I was glad to see (because of his eventual fright) the priest finally stopped referring to the kid as "son." Do they really use that word? Other than in movies, books etc.? Certainly not back when I was a practicing Catholic -- eons ago. Times change, of course, and your piece is fiction after all.

    I'd be curious to know if the kid sported a couple of fangs. :-)

    This was different, I'll say that. (But then I know zilch about vampires.)

    *_*

  7. #7
    Dave O
    Guest

    Re: In The House Of God (1500, not a religious piece)

    Kitty, thanks so much for reading!

    Yea, I can see what you mean about the Priest's behavior. But I sort of imagine this happening in one of those out of the way, small town communities, where maybe approaching someone like that wouldn't have been as awkward.

    And you make a good point about him barging in. A line or two would fix that.

    This was different, I'll say that. (But then I know zilch about vampires.)

    I'm not sure if this is clear or not, but the boy's not actually a vampire... He was using a vampire as a sort of metaphor for, well, basically serial killers.

  8. #8
    Kitty Foyle
    Guest

    Re: In The House Of God (1500, not a religious piece)

    Ahso! As I say, I don't know anything about vampires -- even as to whether they exist or not. :-)

    (But I DO believe in ghosts.)

    *_*

  9. #9
    Dave O
    Guest

    Re: In The House Of God (1500, not a religious piece)

    lol. Seriously though. I mean, I got that you feel its different, but what was your gut reaction? Like/dislike/something in the middle?

  10. #10
    Kitty Foyle
    Guest

    Re: In The House Of God (1500, not a religious piece)

    Well, okay, let's see: Gut reaction? It shows promise.

    First off, I thought it seemed unlikely that a priest would initiate a conversation with anybody in "the House of God" -- at least not while they appeared to be praying/meditating/whatever. And as I remember, we used to whisper, though I can't remember just why.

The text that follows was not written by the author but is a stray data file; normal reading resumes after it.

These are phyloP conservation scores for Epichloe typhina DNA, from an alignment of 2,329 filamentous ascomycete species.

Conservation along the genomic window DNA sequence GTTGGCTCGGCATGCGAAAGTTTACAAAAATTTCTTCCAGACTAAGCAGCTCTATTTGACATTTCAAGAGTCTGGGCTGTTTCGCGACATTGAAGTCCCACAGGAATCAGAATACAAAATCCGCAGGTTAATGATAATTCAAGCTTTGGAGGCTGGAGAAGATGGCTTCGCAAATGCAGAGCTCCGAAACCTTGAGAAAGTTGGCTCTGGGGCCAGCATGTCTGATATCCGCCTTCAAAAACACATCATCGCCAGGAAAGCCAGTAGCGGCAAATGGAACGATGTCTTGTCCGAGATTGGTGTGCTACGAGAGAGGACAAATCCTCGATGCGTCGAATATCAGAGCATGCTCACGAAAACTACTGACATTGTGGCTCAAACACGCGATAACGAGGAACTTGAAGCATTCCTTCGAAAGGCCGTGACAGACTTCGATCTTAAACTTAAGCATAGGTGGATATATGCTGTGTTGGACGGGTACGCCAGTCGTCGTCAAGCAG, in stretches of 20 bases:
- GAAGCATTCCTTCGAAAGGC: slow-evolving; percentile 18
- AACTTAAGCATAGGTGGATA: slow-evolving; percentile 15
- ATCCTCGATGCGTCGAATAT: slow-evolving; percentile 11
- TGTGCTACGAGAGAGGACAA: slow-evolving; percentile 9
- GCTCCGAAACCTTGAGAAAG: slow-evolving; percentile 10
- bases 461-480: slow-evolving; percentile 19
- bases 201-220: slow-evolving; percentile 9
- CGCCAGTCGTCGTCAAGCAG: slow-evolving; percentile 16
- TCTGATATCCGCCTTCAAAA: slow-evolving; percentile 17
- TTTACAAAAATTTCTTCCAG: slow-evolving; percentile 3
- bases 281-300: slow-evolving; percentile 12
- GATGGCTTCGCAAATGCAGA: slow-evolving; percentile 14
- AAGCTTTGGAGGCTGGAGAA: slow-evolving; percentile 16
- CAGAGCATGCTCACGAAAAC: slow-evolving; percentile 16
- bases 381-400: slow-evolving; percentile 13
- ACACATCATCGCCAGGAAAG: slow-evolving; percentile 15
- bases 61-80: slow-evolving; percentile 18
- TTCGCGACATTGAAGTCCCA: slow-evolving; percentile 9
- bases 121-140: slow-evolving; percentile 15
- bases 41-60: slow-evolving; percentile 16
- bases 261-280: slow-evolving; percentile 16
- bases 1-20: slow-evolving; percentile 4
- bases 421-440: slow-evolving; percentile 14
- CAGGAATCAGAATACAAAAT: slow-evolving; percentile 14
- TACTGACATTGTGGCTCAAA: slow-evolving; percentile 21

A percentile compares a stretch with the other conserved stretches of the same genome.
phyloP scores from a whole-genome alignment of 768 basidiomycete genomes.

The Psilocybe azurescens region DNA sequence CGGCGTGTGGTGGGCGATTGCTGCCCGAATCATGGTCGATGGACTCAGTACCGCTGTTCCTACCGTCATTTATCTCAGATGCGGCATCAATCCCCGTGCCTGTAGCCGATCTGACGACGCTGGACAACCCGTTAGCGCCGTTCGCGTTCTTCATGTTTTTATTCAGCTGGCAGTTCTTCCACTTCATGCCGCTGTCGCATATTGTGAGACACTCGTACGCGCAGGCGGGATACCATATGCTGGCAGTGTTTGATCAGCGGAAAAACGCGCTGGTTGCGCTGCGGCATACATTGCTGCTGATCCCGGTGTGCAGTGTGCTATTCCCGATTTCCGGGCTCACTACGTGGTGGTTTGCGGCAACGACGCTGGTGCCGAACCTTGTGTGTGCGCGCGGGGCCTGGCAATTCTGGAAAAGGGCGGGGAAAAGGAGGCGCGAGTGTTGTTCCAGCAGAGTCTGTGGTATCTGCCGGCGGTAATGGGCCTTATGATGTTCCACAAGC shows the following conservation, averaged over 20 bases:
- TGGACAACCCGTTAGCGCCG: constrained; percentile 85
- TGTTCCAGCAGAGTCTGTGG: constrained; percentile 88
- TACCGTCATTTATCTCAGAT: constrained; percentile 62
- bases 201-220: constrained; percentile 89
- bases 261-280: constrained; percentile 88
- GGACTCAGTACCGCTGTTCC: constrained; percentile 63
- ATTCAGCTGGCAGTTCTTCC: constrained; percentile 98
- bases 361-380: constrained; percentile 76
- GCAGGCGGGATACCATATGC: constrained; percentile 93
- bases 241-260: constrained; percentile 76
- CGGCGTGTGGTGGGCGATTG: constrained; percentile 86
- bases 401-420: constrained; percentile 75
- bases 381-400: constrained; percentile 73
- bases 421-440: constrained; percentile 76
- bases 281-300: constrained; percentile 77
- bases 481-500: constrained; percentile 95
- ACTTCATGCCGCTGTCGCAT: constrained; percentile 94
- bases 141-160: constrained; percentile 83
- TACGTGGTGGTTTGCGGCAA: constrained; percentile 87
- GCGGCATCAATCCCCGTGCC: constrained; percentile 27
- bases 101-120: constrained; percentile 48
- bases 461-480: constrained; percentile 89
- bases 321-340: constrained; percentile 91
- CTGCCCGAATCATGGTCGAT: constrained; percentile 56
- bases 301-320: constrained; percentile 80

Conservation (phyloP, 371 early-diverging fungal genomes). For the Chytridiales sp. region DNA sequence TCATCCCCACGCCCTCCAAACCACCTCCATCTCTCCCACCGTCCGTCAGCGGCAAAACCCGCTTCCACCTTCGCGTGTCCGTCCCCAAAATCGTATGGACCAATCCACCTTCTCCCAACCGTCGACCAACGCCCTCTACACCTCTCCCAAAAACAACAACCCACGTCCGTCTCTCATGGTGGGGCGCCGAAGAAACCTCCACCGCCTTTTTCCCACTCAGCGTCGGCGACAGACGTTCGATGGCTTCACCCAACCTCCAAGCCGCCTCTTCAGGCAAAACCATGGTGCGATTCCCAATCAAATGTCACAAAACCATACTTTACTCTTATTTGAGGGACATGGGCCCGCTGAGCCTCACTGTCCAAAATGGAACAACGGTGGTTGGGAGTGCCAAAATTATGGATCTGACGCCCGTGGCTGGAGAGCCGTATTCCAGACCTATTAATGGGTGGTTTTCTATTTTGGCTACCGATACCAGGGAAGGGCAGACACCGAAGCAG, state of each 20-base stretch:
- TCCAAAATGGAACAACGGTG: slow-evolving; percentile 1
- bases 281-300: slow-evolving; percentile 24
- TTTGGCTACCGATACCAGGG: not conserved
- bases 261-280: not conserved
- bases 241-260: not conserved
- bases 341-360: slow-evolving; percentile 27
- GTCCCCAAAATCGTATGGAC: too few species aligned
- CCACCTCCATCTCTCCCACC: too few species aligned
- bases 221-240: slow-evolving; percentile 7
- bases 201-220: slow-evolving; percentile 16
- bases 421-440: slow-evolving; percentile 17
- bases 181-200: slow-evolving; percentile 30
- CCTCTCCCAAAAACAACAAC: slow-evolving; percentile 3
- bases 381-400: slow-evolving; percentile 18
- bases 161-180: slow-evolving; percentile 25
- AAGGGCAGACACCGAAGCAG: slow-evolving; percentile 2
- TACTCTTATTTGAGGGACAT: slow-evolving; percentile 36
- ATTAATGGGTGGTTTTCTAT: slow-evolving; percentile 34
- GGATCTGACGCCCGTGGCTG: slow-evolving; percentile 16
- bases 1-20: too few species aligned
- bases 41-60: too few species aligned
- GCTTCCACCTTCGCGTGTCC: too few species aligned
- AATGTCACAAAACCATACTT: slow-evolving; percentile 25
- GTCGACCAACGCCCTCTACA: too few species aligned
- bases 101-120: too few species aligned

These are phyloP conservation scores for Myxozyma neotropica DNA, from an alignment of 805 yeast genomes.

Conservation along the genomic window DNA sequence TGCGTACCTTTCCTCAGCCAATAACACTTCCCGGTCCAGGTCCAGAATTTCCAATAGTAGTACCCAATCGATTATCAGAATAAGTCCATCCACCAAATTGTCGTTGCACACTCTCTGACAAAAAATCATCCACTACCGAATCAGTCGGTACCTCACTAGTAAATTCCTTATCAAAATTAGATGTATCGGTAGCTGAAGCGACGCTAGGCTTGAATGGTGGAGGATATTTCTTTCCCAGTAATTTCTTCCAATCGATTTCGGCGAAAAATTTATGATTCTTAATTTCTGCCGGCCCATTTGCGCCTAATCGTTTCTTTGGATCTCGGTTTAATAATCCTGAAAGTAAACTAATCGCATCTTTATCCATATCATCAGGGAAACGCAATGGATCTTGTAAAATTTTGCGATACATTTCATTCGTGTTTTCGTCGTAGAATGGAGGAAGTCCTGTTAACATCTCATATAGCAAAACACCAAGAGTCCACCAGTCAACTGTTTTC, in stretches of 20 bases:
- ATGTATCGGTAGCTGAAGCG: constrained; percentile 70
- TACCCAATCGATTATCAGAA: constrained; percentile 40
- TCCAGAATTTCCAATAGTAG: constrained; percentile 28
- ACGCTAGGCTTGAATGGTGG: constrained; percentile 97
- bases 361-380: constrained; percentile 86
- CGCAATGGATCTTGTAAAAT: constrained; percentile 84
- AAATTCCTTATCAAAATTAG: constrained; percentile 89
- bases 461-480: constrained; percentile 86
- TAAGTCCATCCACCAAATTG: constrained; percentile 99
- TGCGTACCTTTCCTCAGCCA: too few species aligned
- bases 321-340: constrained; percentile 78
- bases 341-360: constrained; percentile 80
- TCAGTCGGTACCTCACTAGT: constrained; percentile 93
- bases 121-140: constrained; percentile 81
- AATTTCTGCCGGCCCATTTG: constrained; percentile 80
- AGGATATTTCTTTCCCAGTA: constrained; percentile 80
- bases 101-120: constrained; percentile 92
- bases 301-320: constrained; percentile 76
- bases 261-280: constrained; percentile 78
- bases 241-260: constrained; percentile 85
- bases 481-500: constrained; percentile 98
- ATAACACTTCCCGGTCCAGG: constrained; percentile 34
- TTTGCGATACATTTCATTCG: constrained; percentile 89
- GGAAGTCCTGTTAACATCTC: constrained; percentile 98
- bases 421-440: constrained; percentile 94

Too, it seems to me the priest would have glanced around once in a while to see if anybody had come into the church and was perhaps listening to what turns out to be a very spirited -- and probably very loud -- conversation. The sort of conversation a priest might have anywhere but in the first row of a church, near the altar.

    Again, these days all the so-called rules have changed -- or so I hear. Last time I went into a church building was to attend my husband's funeral almost a decade ago.

    Plus, the young kid seems so unbelievably...wordy. He bursts forth with these l-o-n-g paragraphs -- sort of like he's possessed (or maybe that's what he turns out to be). Aren't boys that age usually a wee bit shy and maybe a little hesitant? Especially towards a stranger/priest who, for all they know, might indeed be a sex maniac? Of course, this kid isn't your average kid, as we soon find out.

    Oh yeah...and (not that it's a big deal) to my dirty mind this too sounded like a come-on towards the boy: “Welcome son,” he said with a friendly smile. “It’s nice to have company. The Church can be rather lonely sometimes.” Lonely meaning how 'bout you and I spend some quality time together? :-)

    Also, somewhere near the beginning you wrote, "Boy's of your age..." You didn't mean to include that apostrophe, right?

    *_*